Forr years this building provided a dignified presence on the edge of the railroad yard that would eventually be decked over to become Millennium Park. It looked out over Grant Park and the Loop with its blue glass and white accents reminding the office workers of the wonders of the great lake that lie just beyond. That placid harmony with its surroundings was shattered in 2007. On purpose. Many buildings in Chicago have aspirations to reach higher than they do. This is one of the few that actually attained its goal. In 2007 a project was started to add another 24 stories of offices on top of the 33 already built. The skyscraper was designed from the start for this kind of expansion. Blue Cross and Blue Shield of Illinois knew it would eventually be necessary. But the details were little more than a footnote in an archive, or a bit of trivia on a skyscraper nerd's web site for a decade. The vertical extension cost $270,000,000 -- a little over $10 million per floor, and was more than a little complicated. First, a small derrick was brought to the roof piece-by-piece. Once installed, it was used to lift up the pieces of a larger derrick that was assembled on the roof. The larger machine was then used to disassemble the smaller one and lower it back to the ground. When that was done, the remaining derrick was used to lift the pieces of the first crane to the roof where it was assembled. The derrick was then moved and used to bring up the second crane. It is remarkable that the upward expansion was needed so soon. Other buildings in the area have waited decades ready to be expanded, with no hint of that progress ever being made. The fact that this tower is increasing in stature will once again make it a bit of trivia. At the time the original building was completed, it was a stately presence on East Randolph Street. But as the world progressed around it, the tower became less and less prominent. The final insult came with the 2007 completion of 340 On The Park, a 64-story residential tower next door that was double the size of the BCBS Tower. Adding another 24 stories won't bring this skyscraper head and shoulders above the rest of its neighbors, but it will at least no longer look like the runt of the litter. The best views of this building are actually from the back. And at night. This is how you can appreciate the structure of the building. It features a massive central atrium that is clearly visible through the glass in the darkness. You can sit in Lake Shore Park and watch the internal elevators whiz up and down the edges of the atrium serving the workers toiling long into the night. That atrium is surrounded on three sides by banks of offices. The arrangement is similar to the classic light well common in many Chicago buildings built around the turn of the 20th century. People in the offices are able to get light from all sides, even if they are deep within the center of the structure.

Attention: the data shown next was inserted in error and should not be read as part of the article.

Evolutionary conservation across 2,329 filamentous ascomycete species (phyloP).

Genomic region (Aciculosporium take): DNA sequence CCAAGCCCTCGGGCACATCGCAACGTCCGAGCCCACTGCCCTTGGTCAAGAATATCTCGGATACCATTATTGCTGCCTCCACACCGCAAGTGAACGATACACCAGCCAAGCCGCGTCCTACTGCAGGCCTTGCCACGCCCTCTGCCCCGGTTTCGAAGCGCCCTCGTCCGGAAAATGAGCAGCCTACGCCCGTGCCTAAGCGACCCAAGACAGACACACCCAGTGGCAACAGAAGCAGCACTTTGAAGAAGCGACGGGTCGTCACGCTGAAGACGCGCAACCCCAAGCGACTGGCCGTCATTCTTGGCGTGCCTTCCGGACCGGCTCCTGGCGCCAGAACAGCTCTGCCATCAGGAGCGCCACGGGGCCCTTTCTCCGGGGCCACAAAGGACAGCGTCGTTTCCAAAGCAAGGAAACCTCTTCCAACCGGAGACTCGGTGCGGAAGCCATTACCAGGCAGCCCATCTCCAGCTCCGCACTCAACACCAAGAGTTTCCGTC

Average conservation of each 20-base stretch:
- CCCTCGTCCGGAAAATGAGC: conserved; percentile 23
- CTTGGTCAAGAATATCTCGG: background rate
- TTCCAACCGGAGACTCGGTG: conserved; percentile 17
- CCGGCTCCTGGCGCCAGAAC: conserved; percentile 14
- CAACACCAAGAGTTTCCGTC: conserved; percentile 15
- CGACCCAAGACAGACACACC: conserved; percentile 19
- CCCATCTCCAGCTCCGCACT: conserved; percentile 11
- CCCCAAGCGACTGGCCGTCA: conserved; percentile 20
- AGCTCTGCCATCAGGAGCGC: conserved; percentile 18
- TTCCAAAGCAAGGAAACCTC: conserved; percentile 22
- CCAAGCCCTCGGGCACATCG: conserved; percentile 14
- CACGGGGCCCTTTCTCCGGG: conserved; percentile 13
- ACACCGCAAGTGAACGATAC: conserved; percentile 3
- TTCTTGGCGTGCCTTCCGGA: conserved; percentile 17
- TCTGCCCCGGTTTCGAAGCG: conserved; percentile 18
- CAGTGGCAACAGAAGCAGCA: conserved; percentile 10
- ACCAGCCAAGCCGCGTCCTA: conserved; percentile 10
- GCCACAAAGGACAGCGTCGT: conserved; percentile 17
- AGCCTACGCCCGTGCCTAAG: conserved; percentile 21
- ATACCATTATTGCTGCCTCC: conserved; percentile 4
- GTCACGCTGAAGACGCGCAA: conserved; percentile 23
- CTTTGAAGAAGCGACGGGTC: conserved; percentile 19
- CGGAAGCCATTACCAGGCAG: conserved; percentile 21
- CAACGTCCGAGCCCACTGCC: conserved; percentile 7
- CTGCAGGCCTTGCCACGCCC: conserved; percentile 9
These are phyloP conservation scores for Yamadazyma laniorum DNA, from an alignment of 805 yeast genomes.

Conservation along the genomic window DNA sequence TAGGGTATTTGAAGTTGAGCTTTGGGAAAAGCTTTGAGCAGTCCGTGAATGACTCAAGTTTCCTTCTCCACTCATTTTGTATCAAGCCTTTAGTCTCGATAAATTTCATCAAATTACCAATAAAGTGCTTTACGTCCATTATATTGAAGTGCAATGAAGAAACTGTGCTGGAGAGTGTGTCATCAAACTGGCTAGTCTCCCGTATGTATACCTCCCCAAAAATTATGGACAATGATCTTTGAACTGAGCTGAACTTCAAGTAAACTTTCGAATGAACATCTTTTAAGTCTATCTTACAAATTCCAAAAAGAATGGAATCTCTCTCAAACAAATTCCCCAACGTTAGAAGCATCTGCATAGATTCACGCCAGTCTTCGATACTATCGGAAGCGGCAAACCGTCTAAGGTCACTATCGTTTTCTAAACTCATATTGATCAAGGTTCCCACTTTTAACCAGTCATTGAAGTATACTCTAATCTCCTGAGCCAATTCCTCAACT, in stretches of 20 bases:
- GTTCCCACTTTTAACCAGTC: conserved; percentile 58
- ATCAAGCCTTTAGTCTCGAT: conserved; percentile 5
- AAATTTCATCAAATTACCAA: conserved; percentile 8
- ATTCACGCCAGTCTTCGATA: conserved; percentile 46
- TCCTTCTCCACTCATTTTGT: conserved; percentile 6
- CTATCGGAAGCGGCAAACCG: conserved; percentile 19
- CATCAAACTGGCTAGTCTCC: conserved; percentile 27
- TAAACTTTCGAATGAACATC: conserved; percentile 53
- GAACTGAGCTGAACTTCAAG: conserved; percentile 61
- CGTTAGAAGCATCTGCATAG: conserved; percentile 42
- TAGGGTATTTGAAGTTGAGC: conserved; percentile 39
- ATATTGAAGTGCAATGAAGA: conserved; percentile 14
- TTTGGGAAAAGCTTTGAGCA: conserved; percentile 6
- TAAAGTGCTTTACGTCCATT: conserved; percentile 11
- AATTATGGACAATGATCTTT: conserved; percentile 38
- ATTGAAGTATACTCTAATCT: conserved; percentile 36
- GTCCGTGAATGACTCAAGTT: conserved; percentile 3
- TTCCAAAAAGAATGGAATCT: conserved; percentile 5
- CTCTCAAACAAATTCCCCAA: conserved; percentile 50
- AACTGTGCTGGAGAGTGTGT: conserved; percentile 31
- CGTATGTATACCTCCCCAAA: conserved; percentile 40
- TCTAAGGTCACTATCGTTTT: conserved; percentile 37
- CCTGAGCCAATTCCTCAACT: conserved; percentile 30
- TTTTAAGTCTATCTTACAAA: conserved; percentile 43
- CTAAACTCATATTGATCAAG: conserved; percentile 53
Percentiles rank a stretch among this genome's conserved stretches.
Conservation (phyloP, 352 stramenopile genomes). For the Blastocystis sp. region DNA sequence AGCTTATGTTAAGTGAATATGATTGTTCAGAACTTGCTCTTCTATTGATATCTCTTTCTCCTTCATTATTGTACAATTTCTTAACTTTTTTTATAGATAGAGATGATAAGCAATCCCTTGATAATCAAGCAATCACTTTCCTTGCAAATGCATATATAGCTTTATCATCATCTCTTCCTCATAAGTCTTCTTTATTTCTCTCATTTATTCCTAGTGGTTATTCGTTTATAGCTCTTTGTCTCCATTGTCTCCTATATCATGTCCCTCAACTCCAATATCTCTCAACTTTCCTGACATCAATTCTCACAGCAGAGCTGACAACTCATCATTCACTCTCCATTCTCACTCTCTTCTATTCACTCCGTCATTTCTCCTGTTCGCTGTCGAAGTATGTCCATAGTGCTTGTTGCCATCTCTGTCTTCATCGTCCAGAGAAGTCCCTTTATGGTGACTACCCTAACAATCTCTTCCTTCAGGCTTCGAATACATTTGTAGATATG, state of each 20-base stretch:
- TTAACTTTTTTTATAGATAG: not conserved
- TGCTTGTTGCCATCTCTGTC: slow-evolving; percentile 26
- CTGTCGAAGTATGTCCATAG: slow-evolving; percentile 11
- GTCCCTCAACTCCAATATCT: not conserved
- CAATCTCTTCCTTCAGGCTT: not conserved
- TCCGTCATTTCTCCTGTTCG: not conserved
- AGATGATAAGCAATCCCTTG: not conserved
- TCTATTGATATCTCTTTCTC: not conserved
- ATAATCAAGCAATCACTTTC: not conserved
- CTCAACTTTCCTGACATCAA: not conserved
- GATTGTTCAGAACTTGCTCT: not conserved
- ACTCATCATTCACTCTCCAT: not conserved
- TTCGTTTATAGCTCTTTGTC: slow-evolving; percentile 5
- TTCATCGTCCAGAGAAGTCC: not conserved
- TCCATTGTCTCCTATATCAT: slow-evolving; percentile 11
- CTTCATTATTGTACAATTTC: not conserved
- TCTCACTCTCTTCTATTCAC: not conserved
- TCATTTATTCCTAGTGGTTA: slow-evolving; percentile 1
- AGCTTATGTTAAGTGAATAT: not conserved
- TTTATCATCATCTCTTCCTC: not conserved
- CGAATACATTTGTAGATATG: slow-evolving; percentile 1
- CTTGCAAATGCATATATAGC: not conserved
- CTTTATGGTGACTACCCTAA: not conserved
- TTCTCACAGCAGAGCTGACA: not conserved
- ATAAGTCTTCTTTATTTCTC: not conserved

- Construction finish: 1997
- Designed by: Lohan Associates
- Renovated: 2007-2009 by Goettsch Partners at a cost of $270,000,000
- Type: Skyscraper
- Stories: 57
- Maximum Height: 796 feet / 243 meters
- Formerly: 411 feet.
- New height: 796 feet.
- Forlerly: 33 stories.
- Now: 57 stories.
- Former floor space: 1,400,000 square feet.
- New floor space: 2,300,000 square feet.
- July, 2006: Plans to add 24 stories to this building are announced.
- October, 2007: A pair of cranes were put in place at the roof line to facilitate construction.
- November, 2009: The vertical exansion was completed.
(Credit; Chicago Architecture)
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Scanned : Photogrammetry (Processed using Agisoft PhotoScan)